This quarter system is confusing to the visitors of the city, but the locals are well-oriented and easily determine the district by the number of the quarter. The very 95th quarter (kvartal) (people called it Piatak) well-known on the entire post-Soviet territory now, and which the KVK (Club of Funny and Inventive) team of the same name made famous, is only one of dozens. This is not a noticeable traffic intersection in the center, surrounded by typical high-rise buildings and kiosks. Vechirnii Kvartal (Evening Quarter – entertaining TV show) viewers do not imagine this place to be so different, but the brand has long lived its life and has little to do with the quarter after which it was named.

Since, unlike most industrial cities of Ukraine, Kryvyi Rih survived in the 1990s with practically no major economic losses and generally retained its industrial complex, the working specifics are clearly expressed in it today. It is noticeable that service industry is not well-developed there, as for an industrial center with population of more than 600 thousand. By the level of urban redevelopment, Kryvbas (so the locals abbreviate the city’s name) has remained somewhere in the heyday of the “raiders” movement. Despite the quite huge budget for the provincial city (last year it exceeded UAH 6 billion, which is much more than in some regional centers), Kryvyi Rih seems neglected, facades of buildings are hardly ever repaired, pavements are broken, parks are delapidated, public transport is mostly represented by route minibuses.

The author of this publication used to live in Kryvyi Rih in 2005–2006. And when, almost a decade and a half later, I found myself there again, I noticed that the city had hardly changed. New buildings haven’t appeared in the center, no new public spaces either. Moreover, the infrastructure that used to exist has even degraded in some places. For example, the benches on Vulytsia Yesenina (in the very center, near the city hall building), which in 2006 you could still sit on, are rotten and collapsed.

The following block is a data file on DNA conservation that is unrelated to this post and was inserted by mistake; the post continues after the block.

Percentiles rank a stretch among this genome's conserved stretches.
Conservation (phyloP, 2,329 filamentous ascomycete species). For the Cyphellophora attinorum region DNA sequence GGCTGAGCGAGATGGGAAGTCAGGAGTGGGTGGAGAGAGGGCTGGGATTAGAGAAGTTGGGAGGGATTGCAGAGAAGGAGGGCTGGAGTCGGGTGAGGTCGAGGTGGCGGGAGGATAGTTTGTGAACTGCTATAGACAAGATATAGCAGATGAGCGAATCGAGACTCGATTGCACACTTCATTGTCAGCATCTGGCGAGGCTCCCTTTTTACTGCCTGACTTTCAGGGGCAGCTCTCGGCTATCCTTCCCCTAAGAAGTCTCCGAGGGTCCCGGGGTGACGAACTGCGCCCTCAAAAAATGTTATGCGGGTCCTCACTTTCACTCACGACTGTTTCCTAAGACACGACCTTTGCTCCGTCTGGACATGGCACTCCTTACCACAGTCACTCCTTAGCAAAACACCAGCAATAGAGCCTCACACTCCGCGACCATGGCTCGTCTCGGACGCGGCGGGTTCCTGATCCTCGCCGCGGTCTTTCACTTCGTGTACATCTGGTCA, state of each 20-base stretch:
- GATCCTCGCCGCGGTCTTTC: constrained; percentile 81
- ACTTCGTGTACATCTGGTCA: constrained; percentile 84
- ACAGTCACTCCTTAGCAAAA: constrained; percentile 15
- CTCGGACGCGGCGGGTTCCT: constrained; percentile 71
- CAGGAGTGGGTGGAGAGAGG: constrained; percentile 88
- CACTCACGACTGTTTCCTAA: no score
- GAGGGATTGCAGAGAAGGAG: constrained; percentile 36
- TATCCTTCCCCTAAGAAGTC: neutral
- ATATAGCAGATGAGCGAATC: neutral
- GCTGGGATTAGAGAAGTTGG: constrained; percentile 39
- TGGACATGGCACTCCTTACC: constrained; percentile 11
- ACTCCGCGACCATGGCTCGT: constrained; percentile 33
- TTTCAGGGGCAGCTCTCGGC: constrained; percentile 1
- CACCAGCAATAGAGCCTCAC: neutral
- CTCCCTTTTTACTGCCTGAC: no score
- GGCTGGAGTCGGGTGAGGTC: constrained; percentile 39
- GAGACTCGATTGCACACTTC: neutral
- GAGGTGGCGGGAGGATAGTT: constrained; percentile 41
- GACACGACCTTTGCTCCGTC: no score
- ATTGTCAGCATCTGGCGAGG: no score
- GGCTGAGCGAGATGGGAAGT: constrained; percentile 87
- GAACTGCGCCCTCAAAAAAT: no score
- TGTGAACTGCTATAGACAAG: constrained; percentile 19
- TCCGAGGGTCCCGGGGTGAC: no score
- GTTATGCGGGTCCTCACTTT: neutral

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It is impossible to explain such a situation for lack of funds. The budget of Kryvyi Rih is large enough to finance the mounting of modern benches, planting lawns and ornamental plants. So, the point is the insolvency of local authorities. However, now that a number of Kryvyi Rih natives have come to power, the opposite may be the case when the city will soon be demonstrably repaired and tidied up. At least this approach is entirely in Ukrainian traditions.

New circumstances give Kryvyi Rih a good chance to reconsider its own image, take advantage of the situation and receive dividends from the current situation. In particular, to develop industrial tourism and exploit its specificity for commercial purposes.